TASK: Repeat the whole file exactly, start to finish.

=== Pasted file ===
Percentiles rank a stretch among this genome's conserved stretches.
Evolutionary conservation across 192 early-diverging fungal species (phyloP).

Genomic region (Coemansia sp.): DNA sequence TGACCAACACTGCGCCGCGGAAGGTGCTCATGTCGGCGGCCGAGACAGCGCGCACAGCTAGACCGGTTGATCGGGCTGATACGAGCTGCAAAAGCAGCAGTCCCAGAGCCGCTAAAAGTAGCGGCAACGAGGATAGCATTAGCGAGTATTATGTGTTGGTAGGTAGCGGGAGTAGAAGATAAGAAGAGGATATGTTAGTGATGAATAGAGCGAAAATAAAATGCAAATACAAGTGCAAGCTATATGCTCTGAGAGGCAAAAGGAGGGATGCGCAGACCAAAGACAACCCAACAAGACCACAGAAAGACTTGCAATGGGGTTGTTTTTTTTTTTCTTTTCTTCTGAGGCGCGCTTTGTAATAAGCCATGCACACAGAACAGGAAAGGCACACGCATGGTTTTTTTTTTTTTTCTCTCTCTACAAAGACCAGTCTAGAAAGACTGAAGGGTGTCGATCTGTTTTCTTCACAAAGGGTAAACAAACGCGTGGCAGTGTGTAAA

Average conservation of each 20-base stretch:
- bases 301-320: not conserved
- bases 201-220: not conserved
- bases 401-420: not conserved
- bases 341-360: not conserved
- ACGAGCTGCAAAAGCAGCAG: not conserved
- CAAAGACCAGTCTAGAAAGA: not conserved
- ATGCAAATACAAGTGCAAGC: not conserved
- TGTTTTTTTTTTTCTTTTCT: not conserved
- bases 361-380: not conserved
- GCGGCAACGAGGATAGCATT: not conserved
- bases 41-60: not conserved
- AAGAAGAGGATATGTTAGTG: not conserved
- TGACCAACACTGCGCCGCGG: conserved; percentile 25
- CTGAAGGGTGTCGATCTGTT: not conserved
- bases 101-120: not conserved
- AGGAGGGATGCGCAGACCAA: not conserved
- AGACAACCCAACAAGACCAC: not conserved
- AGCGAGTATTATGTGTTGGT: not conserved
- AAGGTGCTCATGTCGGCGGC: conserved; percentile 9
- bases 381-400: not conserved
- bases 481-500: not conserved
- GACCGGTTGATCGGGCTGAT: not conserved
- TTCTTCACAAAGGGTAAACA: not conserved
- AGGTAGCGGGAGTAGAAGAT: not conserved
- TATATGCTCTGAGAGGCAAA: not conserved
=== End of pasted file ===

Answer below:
Percentiles rank a stretch among this genome's conserved stretches.
Evolutionary conservation across 192 early-diverging fungal species (phyloP).

Genomic region (Coemansia sp.): DNA sequence TGACCAACACTGCGCCGCGGAAGGTGCTCATGTCGGCGGCCGAGACAGCGCGCACAGCTAGACCGGTTGATCGGGCTGATACGAGCTGCAAAAGCAGCAGTCCCAGAGCCGCTAAAAGTAGCGGCAACGAGGATAGCATTAGCGAGTATTATGTGTTGGTAGGTAGCGGGAGTAGAAGATAAGAAGAGGATATGTTAGTGATGAATAGAGCGAAAATAAAATGCAAATACAAGTGCAAGCTATATGCTCTGAGAGGCAAAAGGAGGGATGCGCAGACCAAAGACAACCCAACAAGACCACAGAAAGACTTGCAATGGGGTTGTTTTTTTTTTTCTTTTCTTCTGAGGCGCGCTTTGTAATAAGCCATGCACACAGAACAGGAAAGGCACACGCATGGTTTTTTTTTTTTTTCTCTCTCTACAAAGACCAGTCTAGAAAGACTGAAGGGTGTCGATCTGTTTTCTTCACAAAGGGTAAACAAACGCGTGGCAGTGTGTAAA

Average conservation of each 20-base stretch:
- bases 301-320: not conserved
- bases 201-220: not conserved
- bases 401-420: not conserved
- bases 341-360: not conserved
- ACGAGCTGCAAAAGCAGCAG: not conserved
- CAAAGACCAGTCTAGAAAGA: not conserved
- ATGCAAATACAAGTGCAAGC: not conserved
- TGTTTTTTTTTTTCTTTTCT: not conserved
- bases 361-380: not conserved
- GCGGCAACGAGGATAGCATT: not conserved
- bases 41-60: not conserved
- AAGAAGAGGATATGTTAGTG: not conserved
- TGACCAACACTGCGCCGCGG: conserved; percentile 25
- CTGAAGGGTGTCGATCTGTT: not conserved
- bases 101-120: not conserved
- AGGAGGGATGCGCAGACCAA: not conserved
- AGACAACCCAACAAGACCAC: not conserved
- AGCGAGTATTATGTGTTGGT: not conserved
- AAGGTGCTCATGTCGGCGGC: conserved; percentile 9
- bases 381-400: not conserved
- bases 481-500: not conserved
- GACCGGTTGATCGGGCTGAT: not conserved
- TTCTTCACAAAGGGTAAACA: not conserved
- AGGTAGCGGGAGTAGAAGAT: not conserved
- TATATGCTCTGAGAGGCAAA: not conserved